Art I’d Buy: Album Covers Part 1

Previous Story
Article Image

West Side Story: Ric Royer and LE MONDO

Next Story
Article Image

Raoul Middleman’s Selfies

Taylor DeBoer shares his favorite album art

Sometimes on rainy afternoons I go to record stores and just wander. If I’m feeling bold, I may buy an LP or two based purely on the cover. These sometimes come from the dollar bin but I have, on multiple occasions, purchased albums for full price that I’ve never heard of. If it catches my eye, at the very least, it might find a place on the shelf or in some very special circumstances, on my wall. Here are a few of my favorite album covers. Some of these LPs are also great to listen and others standup more for their album art. This is Part 1, with Part 2 coming soon…

The Cure – Three Imaginary Boys


The Cure’s debut album, Three Imaginary Boys, was actually changed when released in the US to Boys Don’t Cry and features a slightly different track listing. This is not the best nor the worst Cure album — I’d probably throw it somewhere in the middle of their discography. I had only heard the US release (Boys Don’t Cry) which has a different album cover when I bought this.

This 50’s-ish cover makes for a great piece in an office or music room — I have it propped up on my desk at home so when I’m suffering from writer’s block I can get lost in the deco pinkness of domestic bliss. OK, I’m kidding, but it’s odd and silly and rad all at the same time. The particular version I have is a vinyl picture disc, which makes it all the more appealing. For those unfamiliar, a picture disc has the album cover, or a portion of it, printed right on the vinyl LP. It’s a total gimmick, of course, but it makes for a kitschy, collectible nonetheless.

Wilco – Yankee Hotel Foxtrot 


This album is one of the favorites of all time. It set the precedent for music production and style for the 21st century. Try to find a more unique, fucked up, entrancing, yet approachable contemporary piece of music. It is flawless and imperfect. And the album cover is an understated photograph companion piece. Featuring the iconic Marina City towers in downtown Chicago, the cover provokes the same eerie displacement that the songs on the album do. Listen to the topical “War on War” while staring at the sepia tone towers. The once pleasant image slowly becomes ominous. A+ album with an A+ cover. Bravo Wilco, bravo.

Miles Davis – Bitches Brew


Perhaps this an example of an era defining classic that makes the album cover cool. Meaning, take the cover out of context and it doesn’t hold up and appears quite dated. If an art critic made this argument, I’d probably agree, but still love this cover regardless. It’s this super experimental, free jazz album that turned me on to Davis and Bitches Brew is arguably the least Miles Davis-esque album of his career, excluding some late duds. The transition and nature of this album fits the weird, psychedelic, Afro-Caribbean cover art. You can get lost in it, right?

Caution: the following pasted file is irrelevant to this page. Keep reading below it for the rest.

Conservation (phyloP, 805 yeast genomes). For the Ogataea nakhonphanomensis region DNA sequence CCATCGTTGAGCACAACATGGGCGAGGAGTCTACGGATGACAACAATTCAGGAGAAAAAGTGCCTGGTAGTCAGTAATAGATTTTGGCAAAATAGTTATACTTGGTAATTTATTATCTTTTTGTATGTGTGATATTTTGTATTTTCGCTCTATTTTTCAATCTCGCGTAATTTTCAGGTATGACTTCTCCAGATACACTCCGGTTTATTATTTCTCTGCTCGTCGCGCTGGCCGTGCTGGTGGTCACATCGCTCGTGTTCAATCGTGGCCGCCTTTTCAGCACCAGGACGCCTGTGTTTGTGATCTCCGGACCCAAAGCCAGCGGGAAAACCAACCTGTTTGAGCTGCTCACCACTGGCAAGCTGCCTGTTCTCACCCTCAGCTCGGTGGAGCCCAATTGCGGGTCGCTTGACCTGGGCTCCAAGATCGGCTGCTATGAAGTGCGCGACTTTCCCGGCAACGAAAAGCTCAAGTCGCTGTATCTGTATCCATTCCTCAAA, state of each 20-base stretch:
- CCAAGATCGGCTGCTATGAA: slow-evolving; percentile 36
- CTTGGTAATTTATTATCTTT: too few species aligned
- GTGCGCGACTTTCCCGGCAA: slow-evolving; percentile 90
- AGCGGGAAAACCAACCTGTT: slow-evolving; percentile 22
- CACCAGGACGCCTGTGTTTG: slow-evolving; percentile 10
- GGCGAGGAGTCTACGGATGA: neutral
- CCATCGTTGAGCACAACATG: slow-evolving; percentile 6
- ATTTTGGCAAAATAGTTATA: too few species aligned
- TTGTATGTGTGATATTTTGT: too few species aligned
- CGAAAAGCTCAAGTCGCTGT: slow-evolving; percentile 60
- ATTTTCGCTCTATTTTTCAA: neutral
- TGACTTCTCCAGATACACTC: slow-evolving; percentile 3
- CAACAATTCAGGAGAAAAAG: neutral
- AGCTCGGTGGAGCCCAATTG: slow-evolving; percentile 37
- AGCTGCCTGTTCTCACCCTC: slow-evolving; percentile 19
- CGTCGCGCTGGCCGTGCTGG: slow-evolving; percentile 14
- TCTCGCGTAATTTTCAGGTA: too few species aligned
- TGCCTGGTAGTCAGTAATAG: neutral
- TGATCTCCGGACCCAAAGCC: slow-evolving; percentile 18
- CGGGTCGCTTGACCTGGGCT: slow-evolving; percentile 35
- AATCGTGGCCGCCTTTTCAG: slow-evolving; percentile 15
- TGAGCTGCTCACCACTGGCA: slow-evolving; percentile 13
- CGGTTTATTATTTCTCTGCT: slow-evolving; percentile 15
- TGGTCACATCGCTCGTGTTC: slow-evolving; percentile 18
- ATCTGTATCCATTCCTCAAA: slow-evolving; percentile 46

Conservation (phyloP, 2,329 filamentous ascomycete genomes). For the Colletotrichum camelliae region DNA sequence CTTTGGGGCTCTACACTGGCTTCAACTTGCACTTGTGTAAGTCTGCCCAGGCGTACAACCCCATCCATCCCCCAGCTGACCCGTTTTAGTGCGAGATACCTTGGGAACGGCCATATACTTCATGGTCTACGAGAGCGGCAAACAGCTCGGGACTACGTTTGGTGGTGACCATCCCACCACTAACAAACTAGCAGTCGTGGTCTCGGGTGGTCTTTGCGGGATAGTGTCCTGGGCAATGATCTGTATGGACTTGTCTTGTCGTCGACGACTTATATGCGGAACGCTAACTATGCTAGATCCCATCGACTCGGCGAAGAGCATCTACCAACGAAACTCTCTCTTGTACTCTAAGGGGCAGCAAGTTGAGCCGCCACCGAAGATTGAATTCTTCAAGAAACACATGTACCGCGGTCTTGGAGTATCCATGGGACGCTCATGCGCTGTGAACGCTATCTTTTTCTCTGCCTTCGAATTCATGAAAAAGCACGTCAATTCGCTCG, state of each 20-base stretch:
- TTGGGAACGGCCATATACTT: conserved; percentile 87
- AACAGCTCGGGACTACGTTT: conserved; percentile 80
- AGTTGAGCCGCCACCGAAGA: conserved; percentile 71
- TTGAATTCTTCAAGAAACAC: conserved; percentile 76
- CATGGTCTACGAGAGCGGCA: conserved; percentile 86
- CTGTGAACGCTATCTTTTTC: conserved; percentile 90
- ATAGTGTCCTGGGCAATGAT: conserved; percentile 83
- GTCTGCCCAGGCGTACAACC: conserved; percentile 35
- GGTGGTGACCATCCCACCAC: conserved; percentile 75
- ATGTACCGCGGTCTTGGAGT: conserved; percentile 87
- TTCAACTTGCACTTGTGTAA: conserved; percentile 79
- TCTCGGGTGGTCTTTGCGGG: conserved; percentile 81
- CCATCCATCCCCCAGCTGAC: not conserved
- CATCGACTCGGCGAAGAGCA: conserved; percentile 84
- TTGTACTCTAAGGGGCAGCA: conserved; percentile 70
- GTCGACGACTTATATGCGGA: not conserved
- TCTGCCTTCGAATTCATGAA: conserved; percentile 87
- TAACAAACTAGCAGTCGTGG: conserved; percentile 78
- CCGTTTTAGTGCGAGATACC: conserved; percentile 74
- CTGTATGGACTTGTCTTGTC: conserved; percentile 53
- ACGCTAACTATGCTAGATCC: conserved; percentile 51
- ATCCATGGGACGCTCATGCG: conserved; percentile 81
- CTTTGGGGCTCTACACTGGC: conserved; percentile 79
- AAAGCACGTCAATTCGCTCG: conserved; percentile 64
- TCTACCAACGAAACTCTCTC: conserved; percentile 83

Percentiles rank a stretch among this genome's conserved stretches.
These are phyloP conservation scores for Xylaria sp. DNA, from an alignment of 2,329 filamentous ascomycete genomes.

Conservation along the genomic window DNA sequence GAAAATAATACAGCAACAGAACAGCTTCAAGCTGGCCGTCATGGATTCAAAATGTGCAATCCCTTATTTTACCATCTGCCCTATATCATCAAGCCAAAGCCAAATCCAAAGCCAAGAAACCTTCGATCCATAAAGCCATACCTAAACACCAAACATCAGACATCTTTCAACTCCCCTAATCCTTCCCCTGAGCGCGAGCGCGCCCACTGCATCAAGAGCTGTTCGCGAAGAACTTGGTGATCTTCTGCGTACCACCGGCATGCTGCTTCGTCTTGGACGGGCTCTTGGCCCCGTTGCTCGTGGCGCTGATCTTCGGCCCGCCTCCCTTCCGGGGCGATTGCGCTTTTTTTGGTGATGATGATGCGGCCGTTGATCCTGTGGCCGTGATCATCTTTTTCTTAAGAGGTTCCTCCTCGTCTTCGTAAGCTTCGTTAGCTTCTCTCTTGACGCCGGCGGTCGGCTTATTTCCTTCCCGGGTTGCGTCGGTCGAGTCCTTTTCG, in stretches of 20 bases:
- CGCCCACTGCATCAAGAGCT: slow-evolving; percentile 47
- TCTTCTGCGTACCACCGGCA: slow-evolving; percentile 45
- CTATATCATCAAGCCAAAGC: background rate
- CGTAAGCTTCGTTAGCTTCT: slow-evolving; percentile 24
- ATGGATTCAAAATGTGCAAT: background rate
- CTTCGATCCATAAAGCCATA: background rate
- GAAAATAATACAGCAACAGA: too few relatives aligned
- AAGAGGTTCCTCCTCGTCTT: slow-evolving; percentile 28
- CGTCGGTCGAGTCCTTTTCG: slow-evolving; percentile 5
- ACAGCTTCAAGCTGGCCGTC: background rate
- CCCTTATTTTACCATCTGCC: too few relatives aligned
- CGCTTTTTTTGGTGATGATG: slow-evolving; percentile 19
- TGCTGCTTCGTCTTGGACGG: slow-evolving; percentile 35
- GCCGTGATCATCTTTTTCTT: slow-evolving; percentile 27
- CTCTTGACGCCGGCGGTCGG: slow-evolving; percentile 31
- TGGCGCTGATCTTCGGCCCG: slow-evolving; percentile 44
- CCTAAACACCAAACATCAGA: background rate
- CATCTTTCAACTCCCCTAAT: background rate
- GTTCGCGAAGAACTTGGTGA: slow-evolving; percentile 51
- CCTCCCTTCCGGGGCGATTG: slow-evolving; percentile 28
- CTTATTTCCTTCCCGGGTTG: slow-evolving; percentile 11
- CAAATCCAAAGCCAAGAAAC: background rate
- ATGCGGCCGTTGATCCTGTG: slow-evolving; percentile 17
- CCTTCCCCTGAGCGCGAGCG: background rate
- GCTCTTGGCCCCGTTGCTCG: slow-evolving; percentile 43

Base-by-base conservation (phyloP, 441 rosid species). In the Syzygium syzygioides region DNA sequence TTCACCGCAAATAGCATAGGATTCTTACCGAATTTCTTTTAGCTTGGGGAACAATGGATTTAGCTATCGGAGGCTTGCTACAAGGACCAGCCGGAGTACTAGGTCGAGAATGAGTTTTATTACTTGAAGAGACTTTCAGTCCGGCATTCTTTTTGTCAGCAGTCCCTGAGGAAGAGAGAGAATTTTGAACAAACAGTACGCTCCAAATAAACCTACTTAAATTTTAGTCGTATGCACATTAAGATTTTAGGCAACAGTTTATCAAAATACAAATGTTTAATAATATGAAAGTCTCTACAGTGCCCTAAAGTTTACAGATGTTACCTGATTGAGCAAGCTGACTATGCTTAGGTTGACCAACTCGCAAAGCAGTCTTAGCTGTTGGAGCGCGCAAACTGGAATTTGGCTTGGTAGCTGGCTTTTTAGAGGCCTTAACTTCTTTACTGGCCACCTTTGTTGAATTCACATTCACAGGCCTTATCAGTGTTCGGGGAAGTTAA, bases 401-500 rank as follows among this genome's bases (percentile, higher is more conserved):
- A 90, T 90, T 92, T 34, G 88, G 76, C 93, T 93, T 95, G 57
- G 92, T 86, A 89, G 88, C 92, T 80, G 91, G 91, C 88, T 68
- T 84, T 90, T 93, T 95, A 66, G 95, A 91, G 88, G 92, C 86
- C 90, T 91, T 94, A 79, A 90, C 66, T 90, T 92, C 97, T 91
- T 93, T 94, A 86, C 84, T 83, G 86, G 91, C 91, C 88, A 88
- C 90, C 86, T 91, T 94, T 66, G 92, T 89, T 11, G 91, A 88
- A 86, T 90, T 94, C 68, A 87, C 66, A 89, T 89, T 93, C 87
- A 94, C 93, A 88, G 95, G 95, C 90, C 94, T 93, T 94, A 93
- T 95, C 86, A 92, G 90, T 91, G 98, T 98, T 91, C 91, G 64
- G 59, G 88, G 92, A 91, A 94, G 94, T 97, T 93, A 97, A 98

Neil Young – On the Beach


Neil Young has a boatload of great albums and On the Beach is one of my four or five favorites. It’s dark and weird and represents a very transitional period in his life as a musician. He distanced himself a bit from the folkier times of Harvest or After The Gold Rush with this LP. Young stands on on the left side of the frame, long hair and bright yellow blazer, staring into the ocean. In the foreground are two chairs and a funky umbrella that might fit alongside the refrigerator and lamp on Three Imaginary Boys from above. Is this is all a metaphor for the album being a departure from his previous work? Perhaps. Is the “beachy” vibe meant to juxtapose the album’s bleak and raw themes? Perhaps. Either way, it’s a kickass cover.

Author Taylor DeBoer grew up in the Baltimore area and studied Writing and Sociology at Loyola University Maryland. He is a local writer, music lover, and edits a website that he co-founded,  Follow him on Twitter at TayDeBoer23.

Related Stories
Murder! Retaliation! And More Reasons to See the New Adaptation of Aeschylus’ Ancient Greek Drama

Chesapeake Shakespeare Company's current production, an adaption of Aeschylus’ Oresteia trilogy by Ellen McLaughlin, is brilliantly directed by Lise Bruneau and features outstanding performances by Isabelle Anderson as Clytemnestra and Lizzi Albert as Electra. On stage through March 10.

A Pop-up Queer Cabaret and Art Space Breathes New Life into Storied North Avenue Market Locale

What happens when you give a group comprising drag queens, vintage furniture enthusiasts, theater kids, and a mixologist free reign over a vacant storefront for six weeks? Find out this weekend at the closing of "Bad Casting and Other Questionable Decisions: Paintings by Alix Tobey Southwick."

Rapid Lemon Production at The Strand Theater Breaks Down the Fences

The Book of Grace opens with a familiar theme, the love-hate relationship between a domineering father and an aspiring son. By the end of the play that conflict has taken on world-shattering significance for both men.

Baltimore's Beloved Dance Collective Finds a New Home

Mobtown is about more than just connecting with a dance partner, it’s about connecting with the city you live in and the people around you.